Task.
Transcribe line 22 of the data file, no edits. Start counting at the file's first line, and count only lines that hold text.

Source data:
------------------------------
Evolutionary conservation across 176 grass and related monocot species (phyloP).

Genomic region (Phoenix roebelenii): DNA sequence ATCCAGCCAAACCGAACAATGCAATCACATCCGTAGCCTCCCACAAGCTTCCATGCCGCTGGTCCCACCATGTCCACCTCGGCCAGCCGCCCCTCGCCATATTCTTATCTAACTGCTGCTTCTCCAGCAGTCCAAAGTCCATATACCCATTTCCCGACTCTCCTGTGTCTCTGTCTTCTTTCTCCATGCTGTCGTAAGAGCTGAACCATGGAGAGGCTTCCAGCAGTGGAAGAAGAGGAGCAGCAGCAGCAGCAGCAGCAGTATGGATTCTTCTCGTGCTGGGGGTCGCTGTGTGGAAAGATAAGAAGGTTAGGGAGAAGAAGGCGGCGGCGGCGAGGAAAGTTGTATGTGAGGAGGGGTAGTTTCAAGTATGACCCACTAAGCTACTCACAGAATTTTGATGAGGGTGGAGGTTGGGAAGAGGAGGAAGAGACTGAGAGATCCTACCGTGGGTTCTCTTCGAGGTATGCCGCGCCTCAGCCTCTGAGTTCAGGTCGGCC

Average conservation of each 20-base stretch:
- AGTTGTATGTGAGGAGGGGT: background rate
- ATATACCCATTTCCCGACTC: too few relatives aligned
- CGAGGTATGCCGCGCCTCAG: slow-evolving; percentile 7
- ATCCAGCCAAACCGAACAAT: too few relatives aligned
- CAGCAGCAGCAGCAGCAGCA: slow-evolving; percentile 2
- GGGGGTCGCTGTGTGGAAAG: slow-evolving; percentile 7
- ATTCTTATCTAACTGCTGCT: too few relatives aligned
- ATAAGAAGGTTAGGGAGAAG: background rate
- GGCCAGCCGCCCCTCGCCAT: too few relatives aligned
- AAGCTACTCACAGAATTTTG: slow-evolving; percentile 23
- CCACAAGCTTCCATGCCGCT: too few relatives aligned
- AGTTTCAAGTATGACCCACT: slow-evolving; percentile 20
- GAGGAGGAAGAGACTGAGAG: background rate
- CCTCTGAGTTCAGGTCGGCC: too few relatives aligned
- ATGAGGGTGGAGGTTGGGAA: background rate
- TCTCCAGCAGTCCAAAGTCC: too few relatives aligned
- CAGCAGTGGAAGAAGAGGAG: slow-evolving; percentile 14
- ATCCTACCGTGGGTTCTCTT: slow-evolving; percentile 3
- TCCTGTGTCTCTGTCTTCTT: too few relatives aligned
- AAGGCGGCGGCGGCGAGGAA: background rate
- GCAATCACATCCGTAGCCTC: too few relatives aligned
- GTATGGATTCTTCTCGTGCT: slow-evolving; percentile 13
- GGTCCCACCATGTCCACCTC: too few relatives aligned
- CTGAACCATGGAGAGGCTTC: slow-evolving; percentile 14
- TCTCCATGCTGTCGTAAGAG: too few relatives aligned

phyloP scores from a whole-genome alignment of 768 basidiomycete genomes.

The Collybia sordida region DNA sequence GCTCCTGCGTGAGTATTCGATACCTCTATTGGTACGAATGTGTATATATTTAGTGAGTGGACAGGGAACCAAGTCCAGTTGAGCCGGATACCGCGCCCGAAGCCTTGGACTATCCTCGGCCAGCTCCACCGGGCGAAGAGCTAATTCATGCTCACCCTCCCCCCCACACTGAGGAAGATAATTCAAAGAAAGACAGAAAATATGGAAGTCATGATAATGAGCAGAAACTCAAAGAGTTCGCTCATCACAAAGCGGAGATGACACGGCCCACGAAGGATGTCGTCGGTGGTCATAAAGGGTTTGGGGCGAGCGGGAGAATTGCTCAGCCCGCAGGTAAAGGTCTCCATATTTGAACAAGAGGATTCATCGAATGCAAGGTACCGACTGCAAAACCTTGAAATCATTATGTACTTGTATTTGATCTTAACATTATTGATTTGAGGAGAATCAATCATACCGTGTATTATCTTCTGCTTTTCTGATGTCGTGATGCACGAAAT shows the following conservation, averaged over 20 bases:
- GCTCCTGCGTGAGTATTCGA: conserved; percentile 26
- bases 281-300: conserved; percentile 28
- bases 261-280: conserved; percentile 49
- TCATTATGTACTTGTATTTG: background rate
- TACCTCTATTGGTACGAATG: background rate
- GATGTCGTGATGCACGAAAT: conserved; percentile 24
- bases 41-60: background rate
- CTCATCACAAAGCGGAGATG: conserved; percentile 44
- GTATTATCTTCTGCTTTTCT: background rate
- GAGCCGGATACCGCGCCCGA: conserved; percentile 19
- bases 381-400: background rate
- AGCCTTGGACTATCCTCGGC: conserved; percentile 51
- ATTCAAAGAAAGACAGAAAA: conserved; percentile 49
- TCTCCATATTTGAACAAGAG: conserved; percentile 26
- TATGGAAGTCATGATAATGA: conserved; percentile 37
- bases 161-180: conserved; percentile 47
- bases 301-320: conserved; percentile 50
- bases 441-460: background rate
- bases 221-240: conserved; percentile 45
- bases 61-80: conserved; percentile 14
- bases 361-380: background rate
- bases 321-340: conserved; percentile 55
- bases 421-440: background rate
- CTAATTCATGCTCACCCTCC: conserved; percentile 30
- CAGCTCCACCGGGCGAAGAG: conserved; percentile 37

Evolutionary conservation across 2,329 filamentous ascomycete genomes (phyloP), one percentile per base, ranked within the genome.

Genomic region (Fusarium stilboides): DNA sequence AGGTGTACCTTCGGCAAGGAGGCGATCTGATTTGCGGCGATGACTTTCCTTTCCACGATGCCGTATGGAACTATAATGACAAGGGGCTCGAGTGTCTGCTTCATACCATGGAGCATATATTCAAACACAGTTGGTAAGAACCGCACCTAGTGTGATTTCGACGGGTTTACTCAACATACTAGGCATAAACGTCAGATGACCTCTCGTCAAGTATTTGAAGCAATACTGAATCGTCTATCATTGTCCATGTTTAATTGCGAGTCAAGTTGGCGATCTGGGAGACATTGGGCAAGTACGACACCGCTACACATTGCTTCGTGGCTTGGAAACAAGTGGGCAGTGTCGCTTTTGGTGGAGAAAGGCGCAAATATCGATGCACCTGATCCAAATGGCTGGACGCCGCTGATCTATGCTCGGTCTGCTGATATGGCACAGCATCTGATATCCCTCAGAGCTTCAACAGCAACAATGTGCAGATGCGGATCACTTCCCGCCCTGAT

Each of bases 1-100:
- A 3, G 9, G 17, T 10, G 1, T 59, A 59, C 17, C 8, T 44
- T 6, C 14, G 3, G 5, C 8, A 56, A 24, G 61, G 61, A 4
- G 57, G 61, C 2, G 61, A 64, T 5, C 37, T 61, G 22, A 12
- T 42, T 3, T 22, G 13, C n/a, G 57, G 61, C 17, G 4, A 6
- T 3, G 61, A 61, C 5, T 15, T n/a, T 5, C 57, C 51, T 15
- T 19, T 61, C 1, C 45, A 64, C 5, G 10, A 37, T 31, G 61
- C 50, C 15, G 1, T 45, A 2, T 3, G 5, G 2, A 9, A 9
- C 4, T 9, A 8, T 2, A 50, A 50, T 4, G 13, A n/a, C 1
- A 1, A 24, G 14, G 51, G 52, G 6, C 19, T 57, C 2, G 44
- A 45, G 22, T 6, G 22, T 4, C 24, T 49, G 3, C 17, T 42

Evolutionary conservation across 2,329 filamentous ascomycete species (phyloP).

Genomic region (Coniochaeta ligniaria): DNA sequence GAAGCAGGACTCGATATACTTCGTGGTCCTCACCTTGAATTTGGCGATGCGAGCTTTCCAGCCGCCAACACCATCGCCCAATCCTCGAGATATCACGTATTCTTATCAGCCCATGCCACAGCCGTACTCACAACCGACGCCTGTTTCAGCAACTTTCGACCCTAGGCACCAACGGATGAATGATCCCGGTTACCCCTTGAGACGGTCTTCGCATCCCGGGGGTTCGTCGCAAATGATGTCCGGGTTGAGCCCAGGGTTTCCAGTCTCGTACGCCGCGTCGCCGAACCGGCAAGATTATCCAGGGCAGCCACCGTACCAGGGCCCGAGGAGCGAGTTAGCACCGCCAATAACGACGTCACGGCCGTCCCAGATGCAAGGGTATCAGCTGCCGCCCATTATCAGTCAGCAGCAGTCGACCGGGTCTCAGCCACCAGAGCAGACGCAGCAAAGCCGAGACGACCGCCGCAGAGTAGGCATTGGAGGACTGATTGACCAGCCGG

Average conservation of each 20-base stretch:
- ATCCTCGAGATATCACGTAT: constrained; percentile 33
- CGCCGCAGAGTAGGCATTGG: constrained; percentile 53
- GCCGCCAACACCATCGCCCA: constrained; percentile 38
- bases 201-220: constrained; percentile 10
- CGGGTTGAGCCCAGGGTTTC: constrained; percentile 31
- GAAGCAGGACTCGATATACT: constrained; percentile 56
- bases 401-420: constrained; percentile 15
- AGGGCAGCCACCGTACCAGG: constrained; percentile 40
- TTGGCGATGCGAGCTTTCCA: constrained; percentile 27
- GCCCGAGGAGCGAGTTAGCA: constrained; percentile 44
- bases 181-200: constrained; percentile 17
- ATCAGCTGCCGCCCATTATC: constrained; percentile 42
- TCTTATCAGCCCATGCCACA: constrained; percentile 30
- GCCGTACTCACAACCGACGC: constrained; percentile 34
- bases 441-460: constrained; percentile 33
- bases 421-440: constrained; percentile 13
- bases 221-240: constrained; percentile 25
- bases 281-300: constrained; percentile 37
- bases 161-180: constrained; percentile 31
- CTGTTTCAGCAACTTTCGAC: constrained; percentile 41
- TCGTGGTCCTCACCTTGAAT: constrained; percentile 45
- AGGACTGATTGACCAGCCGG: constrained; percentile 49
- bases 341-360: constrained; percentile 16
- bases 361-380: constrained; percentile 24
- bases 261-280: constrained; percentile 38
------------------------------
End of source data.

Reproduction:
- TCCTGTGTCTCTGTCTTCTT: too few relatives aligned